Polar vortex regains it’s shape and position over the Arctic weather update 31 May 2021
Summary: the chaotic climate that we’ve been experiencing in Europe with unseasonably cold temperatures could be over.
The Polar Vortex has regained its normal spherical shape and most of all its position over the Arctic. I compare it in this video with an image of the polar vortex of 04 may 2021 when there were 4 clusters.
Unlike the following trio I am not longer into confirmation bias but stick to what I can confirm.
First point I would like to make (apart from Kevin Hester’s foul language) is – Guy McPherson is NOT an ecologist.
When I heard the first section on stratification of the oceans (which was indeed new to me) I thought I was going to get some solid science but listening further I found there was usually a critique of the question (do these people have to pay to get a response from their guru?) and a quick two sentence reply.
Where has the science from yesteryear gone?
See if you get more from this discussion than I did (I stopped listening half-way through)
Seawater generally forms stratified layers with lighter waters near the surface and denser waters at greater depth. This stable configuration acts as a barrier to water mixing that impacts the efficiency of vertical exchanges of heat, carbon, oxygen and other constituents. Previous quantification of stratification change has been limited to simple differencing of surface and 200-m depth changes and has neglected the spatial complexity of ocean density change. Here, we quantify changes in ocean stratification down to depths of 2,000 m using the squared buoyancy frequency N2 and newly available ocean temperature/salinity observations. We find that stratification globally has increased by a substantial 5.3% [5.0%, 5.8%] in recent decades (1960–2018) (the confidence interval is 5–95%); a rate of 0.90% per decade. Most of the increase (~71%) occurred in the upper 200 m of the ocean and resulted largely (>90%) from temperature changes, although salinity changes play an important role locally.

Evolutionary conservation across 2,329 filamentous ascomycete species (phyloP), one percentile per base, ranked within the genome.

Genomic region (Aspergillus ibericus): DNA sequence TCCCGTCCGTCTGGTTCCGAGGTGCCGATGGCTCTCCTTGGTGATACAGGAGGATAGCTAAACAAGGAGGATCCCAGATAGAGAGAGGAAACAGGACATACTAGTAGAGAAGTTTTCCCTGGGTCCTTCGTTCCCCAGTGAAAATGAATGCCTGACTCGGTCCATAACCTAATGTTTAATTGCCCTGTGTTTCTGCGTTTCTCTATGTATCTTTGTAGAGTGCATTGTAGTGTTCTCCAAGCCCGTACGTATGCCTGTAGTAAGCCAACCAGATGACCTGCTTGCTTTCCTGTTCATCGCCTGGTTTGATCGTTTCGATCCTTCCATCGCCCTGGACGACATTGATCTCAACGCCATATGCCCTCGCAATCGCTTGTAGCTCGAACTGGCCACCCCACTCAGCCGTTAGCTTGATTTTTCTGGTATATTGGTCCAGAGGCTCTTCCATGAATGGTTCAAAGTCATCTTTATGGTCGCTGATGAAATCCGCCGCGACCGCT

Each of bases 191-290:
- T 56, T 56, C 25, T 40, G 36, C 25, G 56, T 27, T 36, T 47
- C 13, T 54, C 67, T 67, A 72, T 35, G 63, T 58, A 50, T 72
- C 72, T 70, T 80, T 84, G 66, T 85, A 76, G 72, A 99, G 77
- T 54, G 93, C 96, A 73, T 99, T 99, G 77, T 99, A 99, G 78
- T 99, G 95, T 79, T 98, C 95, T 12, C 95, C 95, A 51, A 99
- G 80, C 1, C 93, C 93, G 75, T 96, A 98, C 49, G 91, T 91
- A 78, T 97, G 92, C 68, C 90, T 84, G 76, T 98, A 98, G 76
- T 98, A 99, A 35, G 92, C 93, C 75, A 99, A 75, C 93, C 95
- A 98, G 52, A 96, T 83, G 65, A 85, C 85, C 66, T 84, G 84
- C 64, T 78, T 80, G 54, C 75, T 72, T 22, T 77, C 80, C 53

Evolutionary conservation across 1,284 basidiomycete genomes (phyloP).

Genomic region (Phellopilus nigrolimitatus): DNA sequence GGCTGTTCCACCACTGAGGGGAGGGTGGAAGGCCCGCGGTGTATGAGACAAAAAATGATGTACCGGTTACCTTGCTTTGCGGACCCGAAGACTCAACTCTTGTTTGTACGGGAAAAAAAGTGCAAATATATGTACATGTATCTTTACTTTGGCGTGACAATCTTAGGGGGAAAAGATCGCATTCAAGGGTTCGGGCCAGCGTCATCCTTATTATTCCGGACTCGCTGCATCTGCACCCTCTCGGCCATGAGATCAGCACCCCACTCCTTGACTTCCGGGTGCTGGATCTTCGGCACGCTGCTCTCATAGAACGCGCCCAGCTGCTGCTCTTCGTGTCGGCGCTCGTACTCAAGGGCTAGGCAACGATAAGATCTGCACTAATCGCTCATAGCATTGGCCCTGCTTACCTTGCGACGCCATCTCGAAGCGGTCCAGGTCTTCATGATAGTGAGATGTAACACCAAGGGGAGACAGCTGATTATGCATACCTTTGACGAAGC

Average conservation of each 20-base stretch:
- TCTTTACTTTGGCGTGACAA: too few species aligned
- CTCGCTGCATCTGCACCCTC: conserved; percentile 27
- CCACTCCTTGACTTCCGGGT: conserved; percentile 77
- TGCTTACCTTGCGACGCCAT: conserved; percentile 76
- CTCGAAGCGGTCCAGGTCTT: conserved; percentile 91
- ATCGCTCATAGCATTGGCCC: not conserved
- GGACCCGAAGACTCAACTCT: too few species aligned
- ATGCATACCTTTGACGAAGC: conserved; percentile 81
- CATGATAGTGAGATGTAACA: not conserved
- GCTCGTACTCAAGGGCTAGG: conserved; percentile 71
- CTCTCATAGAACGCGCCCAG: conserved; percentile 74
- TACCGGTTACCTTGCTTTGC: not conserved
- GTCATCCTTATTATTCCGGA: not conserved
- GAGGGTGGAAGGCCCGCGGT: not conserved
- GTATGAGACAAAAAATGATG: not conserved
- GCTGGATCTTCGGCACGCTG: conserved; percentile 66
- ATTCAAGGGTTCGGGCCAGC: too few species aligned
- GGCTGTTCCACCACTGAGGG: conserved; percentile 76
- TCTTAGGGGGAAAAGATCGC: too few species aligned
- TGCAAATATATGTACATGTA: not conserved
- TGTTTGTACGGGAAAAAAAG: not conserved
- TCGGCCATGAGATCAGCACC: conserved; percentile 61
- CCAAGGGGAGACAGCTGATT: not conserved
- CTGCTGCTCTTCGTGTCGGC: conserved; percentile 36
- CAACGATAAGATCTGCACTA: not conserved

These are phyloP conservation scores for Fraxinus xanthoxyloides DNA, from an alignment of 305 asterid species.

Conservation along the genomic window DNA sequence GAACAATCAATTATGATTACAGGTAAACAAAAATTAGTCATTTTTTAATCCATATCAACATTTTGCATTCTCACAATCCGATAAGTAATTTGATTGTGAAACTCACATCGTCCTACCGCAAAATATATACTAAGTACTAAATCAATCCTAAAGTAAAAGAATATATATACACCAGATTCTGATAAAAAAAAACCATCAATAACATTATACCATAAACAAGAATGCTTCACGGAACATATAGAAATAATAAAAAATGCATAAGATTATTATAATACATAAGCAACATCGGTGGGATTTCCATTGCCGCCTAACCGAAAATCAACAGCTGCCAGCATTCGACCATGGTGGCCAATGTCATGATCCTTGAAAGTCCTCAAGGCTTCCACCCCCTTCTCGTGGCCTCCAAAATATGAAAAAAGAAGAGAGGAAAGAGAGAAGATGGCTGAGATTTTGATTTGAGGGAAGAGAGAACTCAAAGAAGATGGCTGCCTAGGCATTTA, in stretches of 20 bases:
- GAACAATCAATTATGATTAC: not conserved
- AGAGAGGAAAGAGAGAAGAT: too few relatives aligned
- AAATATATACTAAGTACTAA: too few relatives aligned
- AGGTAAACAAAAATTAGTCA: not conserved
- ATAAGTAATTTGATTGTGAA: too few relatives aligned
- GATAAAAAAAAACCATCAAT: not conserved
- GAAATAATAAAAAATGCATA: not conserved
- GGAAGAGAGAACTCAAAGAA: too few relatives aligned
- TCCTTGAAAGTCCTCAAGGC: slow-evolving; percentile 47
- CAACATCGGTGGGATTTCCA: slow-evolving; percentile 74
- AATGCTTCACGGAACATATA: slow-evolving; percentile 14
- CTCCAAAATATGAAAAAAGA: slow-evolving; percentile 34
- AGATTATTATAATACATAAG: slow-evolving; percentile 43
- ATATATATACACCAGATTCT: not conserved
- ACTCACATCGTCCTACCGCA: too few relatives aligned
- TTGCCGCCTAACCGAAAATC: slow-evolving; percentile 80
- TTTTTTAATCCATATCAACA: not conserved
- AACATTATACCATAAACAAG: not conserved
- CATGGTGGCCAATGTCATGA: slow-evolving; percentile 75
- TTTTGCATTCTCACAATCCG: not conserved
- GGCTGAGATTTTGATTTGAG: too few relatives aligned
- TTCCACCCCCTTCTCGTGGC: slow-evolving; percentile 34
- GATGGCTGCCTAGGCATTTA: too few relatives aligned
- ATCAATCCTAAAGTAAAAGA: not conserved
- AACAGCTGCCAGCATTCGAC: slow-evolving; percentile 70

Russian Arctic Methane Releases & Subsea Permafrost Degradation | Prof Örjan Gustafsson (Pt 2)
Guy McPherson pointed this out years ago when he was still actively doing science.